6. Ethnic Politics in Kenya and Nigeria, 2001. Page 54.
  7. Africa 1960–1970: Chronicle and Analysis, 2009. Page 423
  8. David D. Laitin. Hegemony and Culture: Politics and Religious Change among the Yorubas (1986). Chicago: The University of Chicago Press.
  9. Ijeaku,Nnamdi
  10. 10.0 10.1 Biafra Story, Frederick Forsyth, Leo Cooper, 2001 ISBN 0-85052-854-2
  11. Audrey Chapman, "Civil War in Nigeria," Midstream, Feb 1968
  12. Oliver, Roland and Atmore, Anthony. Africa Since 1800. 1994, page 270
  13. Mitchell, Alex (November 2011). Come the Revolution – A Memoir, p.135. Australia: NewSouth Publishing. pp. 544. ISBN 978-1-74223-307-9. http://xa.yimg.com/kq/groups/23552809/761015900/name/CometheRevolutionText.pdf. 
  14. Alexander Madiebo (1980) The Nigerian Revolution and the Nigerian Civil War; Fourth Dimension Publishers, Enugu.
  15. Nigerian Civil War; Fourth Dimension Publishers, Enugu.
  16. Chinua Achebe. There Was a Country (2012). New York: The Penguin Press. pp. 80–83, 122
  17. 17.0 17.1 Ntieyong U. Akpan, The Struggle for Secession, 1966–1970: A Personal Account of the Nigerian Civil War.
  18. Ethnic Politics in Kenya and Nigeria, by Godfrey Mwakikagile, Nova Publishers, 2001.ISBN 1560729678
  19. Nowa Omoigui (3 October 2007). "Nigerian Civil War File". Dawodu. http://www.dawodu.com/omoigui24.htm. Retrieved 27 October 2007. 
  20. R. B. Alade, The Broken Bridge: Reflections and Experience of a Medical Doctor during the Nigerian Civil War
  21. 21.0 21.1 21.2 Shadows : Airlift and Airwar in Biafra and Nigeria 1967–1970, by Michael I. Draper (ISBN 1-902109-63-5)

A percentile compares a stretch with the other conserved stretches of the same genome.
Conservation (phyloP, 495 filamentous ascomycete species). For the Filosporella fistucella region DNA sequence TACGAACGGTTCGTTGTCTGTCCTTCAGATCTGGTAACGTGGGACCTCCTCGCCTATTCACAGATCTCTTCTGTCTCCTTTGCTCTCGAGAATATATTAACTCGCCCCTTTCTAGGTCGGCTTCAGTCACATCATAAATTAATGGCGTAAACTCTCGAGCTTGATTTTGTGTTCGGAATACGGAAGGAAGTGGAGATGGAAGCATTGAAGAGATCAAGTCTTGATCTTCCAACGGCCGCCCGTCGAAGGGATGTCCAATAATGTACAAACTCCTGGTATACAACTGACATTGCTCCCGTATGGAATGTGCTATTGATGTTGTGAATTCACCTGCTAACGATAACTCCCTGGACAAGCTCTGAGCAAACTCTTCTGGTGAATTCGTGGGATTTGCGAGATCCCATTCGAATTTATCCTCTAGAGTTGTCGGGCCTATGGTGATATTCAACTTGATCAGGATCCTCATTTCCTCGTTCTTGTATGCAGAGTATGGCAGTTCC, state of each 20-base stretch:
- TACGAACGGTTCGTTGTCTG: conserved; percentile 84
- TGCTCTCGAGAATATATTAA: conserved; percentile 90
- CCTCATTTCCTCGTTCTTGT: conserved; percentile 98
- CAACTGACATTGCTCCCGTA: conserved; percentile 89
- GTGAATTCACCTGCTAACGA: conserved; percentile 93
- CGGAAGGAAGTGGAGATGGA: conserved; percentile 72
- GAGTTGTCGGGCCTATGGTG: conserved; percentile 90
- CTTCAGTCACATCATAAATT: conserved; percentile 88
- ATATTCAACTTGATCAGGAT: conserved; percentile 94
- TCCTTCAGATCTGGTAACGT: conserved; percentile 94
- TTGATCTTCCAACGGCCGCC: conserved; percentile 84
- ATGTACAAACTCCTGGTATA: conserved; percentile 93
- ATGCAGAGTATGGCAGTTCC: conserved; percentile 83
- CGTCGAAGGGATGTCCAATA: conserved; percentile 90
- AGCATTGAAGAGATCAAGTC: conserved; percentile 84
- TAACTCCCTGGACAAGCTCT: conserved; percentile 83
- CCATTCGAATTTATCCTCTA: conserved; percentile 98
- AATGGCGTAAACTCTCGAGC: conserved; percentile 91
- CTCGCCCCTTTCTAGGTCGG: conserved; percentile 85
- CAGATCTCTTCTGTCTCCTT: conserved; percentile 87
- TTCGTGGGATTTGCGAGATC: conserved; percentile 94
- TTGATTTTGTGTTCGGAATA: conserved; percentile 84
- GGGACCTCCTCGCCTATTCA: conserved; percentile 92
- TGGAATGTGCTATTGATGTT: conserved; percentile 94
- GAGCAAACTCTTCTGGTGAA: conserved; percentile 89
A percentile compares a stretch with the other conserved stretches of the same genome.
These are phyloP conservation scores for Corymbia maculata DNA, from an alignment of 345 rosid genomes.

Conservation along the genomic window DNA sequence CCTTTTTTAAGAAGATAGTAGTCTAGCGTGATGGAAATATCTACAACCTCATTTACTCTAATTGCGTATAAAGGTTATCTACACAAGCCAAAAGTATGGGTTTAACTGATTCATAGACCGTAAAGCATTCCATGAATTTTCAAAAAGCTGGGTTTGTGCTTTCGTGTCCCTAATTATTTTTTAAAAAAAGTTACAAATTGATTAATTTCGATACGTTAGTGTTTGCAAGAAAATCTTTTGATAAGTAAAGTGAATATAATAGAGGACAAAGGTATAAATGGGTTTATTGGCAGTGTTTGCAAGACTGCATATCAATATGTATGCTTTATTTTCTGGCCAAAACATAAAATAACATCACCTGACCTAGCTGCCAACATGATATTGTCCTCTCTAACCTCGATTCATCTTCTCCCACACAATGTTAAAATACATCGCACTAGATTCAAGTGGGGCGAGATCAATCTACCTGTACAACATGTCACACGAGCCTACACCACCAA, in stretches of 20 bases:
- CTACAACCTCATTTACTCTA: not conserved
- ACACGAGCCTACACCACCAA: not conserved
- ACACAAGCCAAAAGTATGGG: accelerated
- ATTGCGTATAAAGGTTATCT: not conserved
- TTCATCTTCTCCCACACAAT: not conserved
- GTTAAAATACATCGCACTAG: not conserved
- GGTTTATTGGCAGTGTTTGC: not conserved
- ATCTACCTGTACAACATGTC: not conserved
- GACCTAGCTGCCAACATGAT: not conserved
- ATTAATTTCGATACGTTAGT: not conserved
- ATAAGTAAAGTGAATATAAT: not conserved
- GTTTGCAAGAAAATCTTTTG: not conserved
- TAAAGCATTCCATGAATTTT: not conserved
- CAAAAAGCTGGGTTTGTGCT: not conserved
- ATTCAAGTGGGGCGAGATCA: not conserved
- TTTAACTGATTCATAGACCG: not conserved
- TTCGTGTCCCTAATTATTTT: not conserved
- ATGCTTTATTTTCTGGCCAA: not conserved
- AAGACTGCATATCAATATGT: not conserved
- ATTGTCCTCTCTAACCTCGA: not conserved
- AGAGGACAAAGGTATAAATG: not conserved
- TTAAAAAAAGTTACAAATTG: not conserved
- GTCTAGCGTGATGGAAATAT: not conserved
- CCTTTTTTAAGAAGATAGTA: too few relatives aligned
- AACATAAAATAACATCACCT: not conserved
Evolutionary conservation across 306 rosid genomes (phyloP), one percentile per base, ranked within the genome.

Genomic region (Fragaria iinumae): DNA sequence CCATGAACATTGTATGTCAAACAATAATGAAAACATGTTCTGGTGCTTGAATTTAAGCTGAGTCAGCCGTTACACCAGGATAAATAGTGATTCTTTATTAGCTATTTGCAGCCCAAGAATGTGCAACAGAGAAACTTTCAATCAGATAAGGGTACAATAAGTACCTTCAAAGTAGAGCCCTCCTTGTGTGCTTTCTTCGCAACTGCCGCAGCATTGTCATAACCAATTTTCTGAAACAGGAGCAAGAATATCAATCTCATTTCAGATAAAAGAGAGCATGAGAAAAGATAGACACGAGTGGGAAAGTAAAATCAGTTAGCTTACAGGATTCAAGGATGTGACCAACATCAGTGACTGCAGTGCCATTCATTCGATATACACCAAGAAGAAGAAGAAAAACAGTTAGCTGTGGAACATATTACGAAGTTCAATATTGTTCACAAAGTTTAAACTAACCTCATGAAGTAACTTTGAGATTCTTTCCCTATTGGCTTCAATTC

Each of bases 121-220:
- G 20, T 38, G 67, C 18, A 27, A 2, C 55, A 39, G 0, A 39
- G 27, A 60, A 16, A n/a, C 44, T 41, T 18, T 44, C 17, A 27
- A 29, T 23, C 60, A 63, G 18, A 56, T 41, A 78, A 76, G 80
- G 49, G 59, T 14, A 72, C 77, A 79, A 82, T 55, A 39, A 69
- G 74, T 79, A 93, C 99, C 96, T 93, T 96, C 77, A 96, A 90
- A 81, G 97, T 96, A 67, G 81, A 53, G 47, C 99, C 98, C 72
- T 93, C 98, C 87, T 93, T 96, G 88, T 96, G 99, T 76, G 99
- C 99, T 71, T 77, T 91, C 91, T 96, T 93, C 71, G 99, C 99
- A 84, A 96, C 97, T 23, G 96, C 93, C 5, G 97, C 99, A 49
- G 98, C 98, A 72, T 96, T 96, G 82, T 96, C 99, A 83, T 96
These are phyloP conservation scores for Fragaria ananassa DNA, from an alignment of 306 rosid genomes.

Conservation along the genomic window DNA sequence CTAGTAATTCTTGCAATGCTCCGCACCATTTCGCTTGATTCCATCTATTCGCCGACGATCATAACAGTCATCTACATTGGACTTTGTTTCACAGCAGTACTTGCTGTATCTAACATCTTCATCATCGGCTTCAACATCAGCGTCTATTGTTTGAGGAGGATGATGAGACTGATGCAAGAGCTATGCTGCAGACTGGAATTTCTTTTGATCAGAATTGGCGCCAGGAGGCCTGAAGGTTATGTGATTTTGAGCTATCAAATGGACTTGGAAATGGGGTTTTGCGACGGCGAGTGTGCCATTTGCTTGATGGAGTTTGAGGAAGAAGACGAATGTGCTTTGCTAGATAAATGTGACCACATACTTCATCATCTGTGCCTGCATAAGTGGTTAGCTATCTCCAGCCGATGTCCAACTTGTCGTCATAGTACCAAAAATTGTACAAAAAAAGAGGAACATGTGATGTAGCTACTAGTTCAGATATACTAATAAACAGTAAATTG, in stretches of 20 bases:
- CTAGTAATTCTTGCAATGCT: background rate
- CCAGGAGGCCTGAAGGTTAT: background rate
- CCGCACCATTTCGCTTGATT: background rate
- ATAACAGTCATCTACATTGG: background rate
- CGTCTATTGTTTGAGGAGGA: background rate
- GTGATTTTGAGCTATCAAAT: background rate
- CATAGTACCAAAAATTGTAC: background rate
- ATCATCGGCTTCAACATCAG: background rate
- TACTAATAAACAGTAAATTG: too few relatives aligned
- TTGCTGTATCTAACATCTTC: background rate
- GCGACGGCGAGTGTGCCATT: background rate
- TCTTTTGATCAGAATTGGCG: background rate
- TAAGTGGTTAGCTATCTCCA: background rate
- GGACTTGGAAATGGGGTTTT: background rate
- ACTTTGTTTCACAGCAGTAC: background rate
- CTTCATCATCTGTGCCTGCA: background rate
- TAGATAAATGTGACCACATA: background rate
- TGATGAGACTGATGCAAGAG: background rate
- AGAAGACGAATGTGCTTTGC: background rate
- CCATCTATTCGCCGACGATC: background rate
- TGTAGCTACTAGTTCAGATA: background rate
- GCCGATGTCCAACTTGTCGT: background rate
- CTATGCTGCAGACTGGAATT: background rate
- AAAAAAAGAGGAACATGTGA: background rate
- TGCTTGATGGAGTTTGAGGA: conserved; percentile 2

22. Ian Smillie (1995), quoted in Alex de Waal, Famine Crimes: Politics & the Disaster Relief Industry in Africa, African Rights and the International African Institute, 1997, ISBN 0-253-21158-1, p. 77
  23. The Last Adventurer by Rolf Steiner Boston: Little & Brown 1978, ISBN 0-316-81239-0
  24. Bortolotti, Dan (2004). Hope in Hell: Inside the World of Doctors Without Borders, Firefly Books. ISBN 1-55297-865-6.
  25. http://www.upi.com/Audio/Year_in_Review/Events-of-1970/Apollo-13/12303235577467-2/#title "Nigeria's War Ends: 1970 Year in Review", UPI.com
  26. "Biafra/Nigeria". eNotes.com. http://www.enotes.com/genocide-encyclopedia/biafra-nigeria. Retrieved 30 August 2009. 
  27. With reason. The pre-1966 tax-sharing agreements on mineral wealth was changed to okay favour the Federal government at the expense of the state. This agreement has, in the 1980s, been modified to further favour the Federal government.
  28. Ken Saro-Wiwa, On a darkling plain

Bibliography[edit | edit source]

  • Shadows : Airlift and Airwar in Biafra and Nigeria 1967–1970, by Michael I. Draper (ISBN 1-902109-63-5)
  • On Wings of War: My Life as a Pilot Adventurer, by Jan Zumbach
  • Warfare of the 20th Century, by Christopher Chant; Chartwell Books, 1988.
  • The Nigerian Revolution and the Biafran War, by Alexander A. Madiebo; Fourth Dimension Publishers, 1980.
  • Surviving the Iron Curtain: A Microscopic View of What Life Was Like, Inside a War-Torn Region by Chief Uche Jim Ojiaku, ISBN 1-4241-7070-2; ISBN 978-1-4241-7070-8 (2007)
  • Ejibunu, Hassan Tai: Nigeria´s Delta Crisis: Root Causes and PeacelessnessEPU Research Papers: Issue 07/07, Stadtschlaining 2007
  • Instability and Political Order: Politics and Crisis in Nigeria, Billy Dudley, Ibadan University Press, 1974
  • There Was a Country, by Chinua Achebe; Penguin Press, 2012. (ISBN 978-1-59420-482-1)

External links[edit | edit source]